Tutaleni I. Asino
Blog Post

Coming back to school – Reflection on the first week of school

24/08/2020 Uncategorized
Coming back to school – Reflection on the first week of school
Photo by Paolo Nicolello on Unsplash

I left campus after the university stopped face-to-face instruction in March, I did not go to my office until classes resumed this week (17 August). Here are some reflections from my first week of teaching face to face during a pandemic.

  • Changed Environment. I could not help but notice a sense of uneasiness throughout the campus. We are used to greeting each other excitedly after a long time away from campus, and exchanging “how was your summer” pleasantries. Instead, this time there is this element of anxiety that I cannot yet fully put into words. It feels like a sense of loss of control, mixed with fear of each other. Whatever it is, it did not feel nice, and I hope next week will be better.
  • Lecturing through a mask is exhausting. My face to face class was on Wednesday from 4:30 –7 pm. I had students face to face and online. I don’t know what I expected but lecturing through a mask was a challenge. Sometimes the mask moves as I talk and at other times I could feel my lips pressing up against it. So that is going to be something to figure out. Moving forward, one of the things I may try is to pre-record parts of the lecture. I am stealing that idea from Dr. Ian Lubin. He reminded me that I could take the critical concepts, record them on video before class. When we get to those concepts during class, I could play the video. One main advantage for this is that the videos can be posted to the course website in Canvas, for students to review later. This way the students get the information in multiple ways
  • The New Open Office. One of the things I have always loved about our floor is that for the most part, everyone works with their doors open. I would stop by Penny’s office to ask a question. Kali would stop by to show off something cool that one of her students created. At the end of the day, I would stop by Mike’s office to tease about who was staying in the office longer that day. Throughout the day, different students would walk by and wave, some will stop in for a chat. All of that happened because our doors were open. This week though, I was in my office with my door shut, not willing to engage with anyone face-to-face, resolving instead to meet on zoom. This coming week I’ll have to think through how to recreate the open office concepts online. I’ll probably create a zoom link and be on for anyone who wants to stop in.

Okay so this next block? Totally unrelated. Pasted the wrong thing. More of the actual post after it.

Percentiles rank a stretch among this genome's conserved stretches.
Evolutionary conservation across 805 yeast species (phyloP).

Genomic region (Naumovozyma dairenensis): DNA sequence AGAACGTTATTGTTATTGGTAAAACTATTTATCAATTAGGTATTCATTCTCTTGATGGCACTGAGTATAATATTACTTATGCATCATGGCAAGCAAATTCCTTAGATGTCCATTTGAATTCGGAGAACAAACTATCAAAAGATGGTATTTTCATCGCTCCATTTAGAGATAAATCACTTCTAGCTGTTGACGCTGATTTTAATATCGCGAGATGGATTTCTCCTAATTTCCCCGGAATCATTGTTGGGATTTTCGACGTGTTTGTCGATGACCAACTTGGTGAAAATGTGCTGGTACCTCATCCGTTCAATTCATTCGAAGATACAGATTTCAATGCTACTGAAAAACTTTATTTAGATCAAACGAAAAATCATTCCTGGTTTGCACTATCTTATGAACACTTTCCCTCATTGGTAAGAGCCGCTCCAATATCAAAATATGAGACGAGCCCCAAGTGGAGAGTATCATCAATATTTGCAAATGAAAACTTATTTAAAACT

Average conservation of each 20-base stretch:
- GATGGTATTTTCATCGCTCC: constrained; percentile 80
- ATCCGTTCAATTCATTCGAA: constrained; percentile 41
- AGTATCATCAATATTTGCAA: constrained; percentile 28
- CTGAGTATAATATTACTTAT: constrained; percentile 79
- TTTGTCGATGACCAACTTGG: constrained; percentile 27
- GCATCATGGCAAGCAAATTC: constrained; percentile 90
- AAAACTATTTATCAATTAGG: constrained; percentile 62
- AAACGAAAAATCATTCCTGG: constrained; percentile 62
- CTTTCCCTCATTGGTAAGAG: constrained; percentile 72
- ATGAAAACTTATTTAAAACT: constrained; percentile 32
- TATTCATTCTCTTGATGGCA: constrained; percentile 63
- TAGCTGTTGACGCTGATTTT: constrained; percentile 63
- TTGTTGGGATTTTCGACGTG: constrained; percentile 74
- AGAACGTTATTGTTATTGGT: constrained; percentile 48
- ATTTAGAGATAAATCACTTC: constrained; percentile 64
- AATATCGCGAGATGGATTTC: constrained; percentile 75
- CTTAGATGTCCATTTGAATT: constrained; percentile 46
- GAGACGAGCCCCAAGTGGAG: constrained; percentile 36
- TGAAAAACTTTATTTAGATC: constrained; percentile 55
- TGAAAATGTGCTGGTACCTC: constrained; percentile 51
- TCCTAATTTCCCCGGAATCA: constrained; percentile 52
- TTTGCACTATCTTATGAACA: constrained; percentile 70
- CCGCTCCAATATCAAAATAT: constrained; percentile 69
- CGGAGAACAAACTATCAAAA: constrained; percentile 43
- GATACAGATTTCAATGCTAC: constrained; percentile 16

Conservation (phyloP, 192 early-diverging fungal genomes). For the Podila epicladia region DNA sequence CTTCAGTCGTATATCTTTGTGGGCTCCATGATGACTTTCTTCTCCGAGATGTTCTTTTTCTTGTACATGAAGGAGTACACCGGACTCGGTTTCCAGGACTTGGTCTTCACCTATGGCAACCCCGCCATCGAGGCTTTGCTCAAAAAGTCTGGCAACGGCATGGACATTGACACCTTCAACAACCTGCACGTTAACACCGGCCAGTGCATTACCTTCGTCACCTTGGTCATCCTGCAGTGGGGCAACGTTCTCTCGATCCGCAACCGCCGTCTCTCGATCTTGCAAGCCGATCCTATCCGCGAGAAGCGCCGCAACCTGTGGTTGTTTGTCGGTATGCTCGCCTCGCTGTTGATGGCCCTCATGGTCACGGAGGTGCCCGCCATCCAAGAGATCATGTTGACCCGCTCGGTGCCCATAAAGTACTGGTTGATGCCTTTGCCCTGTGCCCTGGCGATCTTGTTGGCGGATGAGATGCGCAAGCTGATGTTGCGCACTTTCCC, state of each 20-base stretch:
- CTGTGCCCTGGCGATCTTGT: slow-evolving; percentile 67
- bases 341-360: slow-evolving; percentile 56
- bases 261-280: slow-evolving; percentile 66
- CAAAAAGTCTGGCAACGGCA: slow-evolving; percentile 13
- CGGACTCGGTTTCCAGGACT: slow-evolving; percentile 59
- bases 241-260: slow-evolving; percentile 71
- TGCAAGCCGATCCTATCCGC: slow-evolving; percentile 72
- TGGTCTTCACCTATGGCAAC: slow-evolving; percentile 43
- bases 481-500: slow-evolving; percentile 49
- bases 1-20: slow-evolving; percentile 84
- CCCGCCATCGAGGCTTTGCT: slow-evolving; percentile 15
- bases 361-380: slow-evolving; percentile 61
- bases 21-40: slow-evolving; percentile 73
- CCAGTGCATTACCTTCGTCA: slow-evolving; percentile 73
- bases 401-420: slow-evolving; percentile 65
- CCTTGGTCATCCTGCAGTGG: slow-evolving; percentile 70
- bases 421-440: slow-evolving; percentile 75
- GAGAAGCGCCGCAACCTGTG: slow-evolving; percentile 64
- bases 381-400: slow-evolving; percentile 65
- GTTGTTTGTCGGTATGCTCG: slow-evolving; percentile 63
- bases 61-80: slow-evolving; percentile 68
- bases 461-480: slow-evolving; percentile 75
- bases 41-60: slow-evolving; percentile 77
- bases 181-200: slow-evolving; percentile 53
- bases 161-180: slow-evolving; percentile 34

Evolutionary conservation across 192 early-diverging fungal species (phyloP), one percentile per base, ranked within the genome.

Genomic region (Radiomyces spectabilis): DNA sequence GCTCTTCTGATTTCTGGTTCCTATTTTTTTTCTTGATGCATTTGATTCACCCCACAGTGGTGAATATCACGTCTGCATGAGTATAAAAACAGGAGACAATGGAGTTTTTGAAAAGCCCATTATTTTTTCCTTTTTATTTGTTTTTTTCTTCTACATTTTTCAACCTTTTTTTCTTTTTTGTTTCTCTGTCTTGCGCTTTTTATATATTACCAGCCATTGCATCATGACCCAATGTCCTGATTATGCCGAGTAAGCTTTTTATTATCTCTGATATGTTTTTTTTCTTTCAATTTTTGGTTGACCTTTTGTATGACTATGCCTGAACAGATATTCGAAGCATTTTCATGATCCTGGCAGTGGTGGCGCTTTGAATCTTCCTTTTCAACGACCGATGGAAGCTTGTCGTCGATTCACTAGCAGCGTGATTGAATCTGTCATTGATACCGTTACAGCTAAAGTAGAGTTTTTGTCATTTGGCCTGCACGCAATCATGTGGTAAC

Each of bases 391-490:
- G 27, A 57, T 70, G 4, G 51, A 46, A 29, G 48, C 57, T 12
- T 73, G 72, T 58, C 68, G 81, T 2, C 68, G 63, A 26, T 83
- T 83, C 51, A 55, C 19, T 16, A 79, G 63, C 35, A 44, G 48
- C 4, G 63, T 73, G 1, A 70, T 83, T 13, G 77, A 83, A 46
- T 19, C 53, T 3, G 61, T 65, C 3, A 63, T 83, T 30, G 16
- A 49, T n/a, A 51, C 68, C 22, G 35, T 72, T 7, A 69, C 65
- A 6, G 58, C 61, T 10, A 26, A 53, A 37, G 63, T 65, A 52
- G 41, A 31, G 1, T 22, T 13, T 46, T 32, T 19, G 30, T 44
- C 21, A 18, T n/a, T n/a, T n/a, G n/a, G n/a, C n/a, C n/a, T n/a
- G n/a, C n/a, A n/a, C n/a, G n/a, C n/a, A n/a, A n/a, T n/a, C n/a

• The Lab Space. In the emerging technology and creativity research lab, we tried to figure out how to make the space work in the current conditions. The lab is a place for people to come and play with things. It is a place to congregate, to bump into people for chats, discuss ideas, ignite creativity and collaborate on projects. It is a challenge this semester because the space itself is not large so we cannot have that many people and social distance. So, for this coming week and the rest of the semester, we will have to figure out how to be creative within the constraints.
  • We are all trying to do our best. I don’t know anyone that knew how to return to OSU during a pandemic. So, everyone is experiencing this thing first hand at the same time, and for the most part, I have to say people are trying their best. From the housekeeping staff that have to clean rapidly and thoroughly; to public safety/campus police that have had to adjust their roles; to professors who are teaching in ways that they may have never tried before, to students who have to reconceptualize what a college experience is like. People are trying. So, it is incredibly frustrating when the stories that get attention are the extremes. Stories of students just partying and not being responsible, or characterizing education as paying for a streaming service like CNN argued recently, are the ones getting the most attention. The acts of humanity that are happening throughout are getting lost. The efforts that people are making to keep distance, the restructuring of entries and exists to create one ways, the dedication of certain staircases as for up and the others for down, the converting of lounges to classrooms. People are trying. I keep saying people intentionally here because that is what is getting lost when we talk in abstraction about school opening. We forget that students are people, doing something as ordinary as going to school in an abnormal time. Teaching students in a classroom or through research is something us professors love; we are just people trying to figure out how to do it in this abnormal time. For this coming week, I am hoping for more recognition of people who are trying just to do; trying to cope and being kind to each other in extraordinary way during extraordinary times.

In the end, I was exhausted. Yes, I think the one word that probably sums up the week,… exhausting. I could not put my finger on why I was exhausted, but I know that when Friday came, I was mentally exhausted and physically tense. Other educators that I spoke to mentioned the same thing. I’m just going to assume that this was just a first week issue and next week will not be the same.

  • Kyle Peck 16:04 27/08/2020 Reply

    Thank you, my friend, for sharing your thoughts and feelings. I feel for you and other educators, and to students, and staff, and… and, as you say the people. The good people, who are doing their best to make this work. Hang in there, do your best, model appropriate behavior and problem solving, learn from this, and keep helping the rest of us learn from this as well. All best wishes as you move ahead despite unfortunate conditions.

    • tutaleni 18:35 27/08/2020 Reply

      Thank you! Coincidentally we read one of your articles on the future of the field last night in class.

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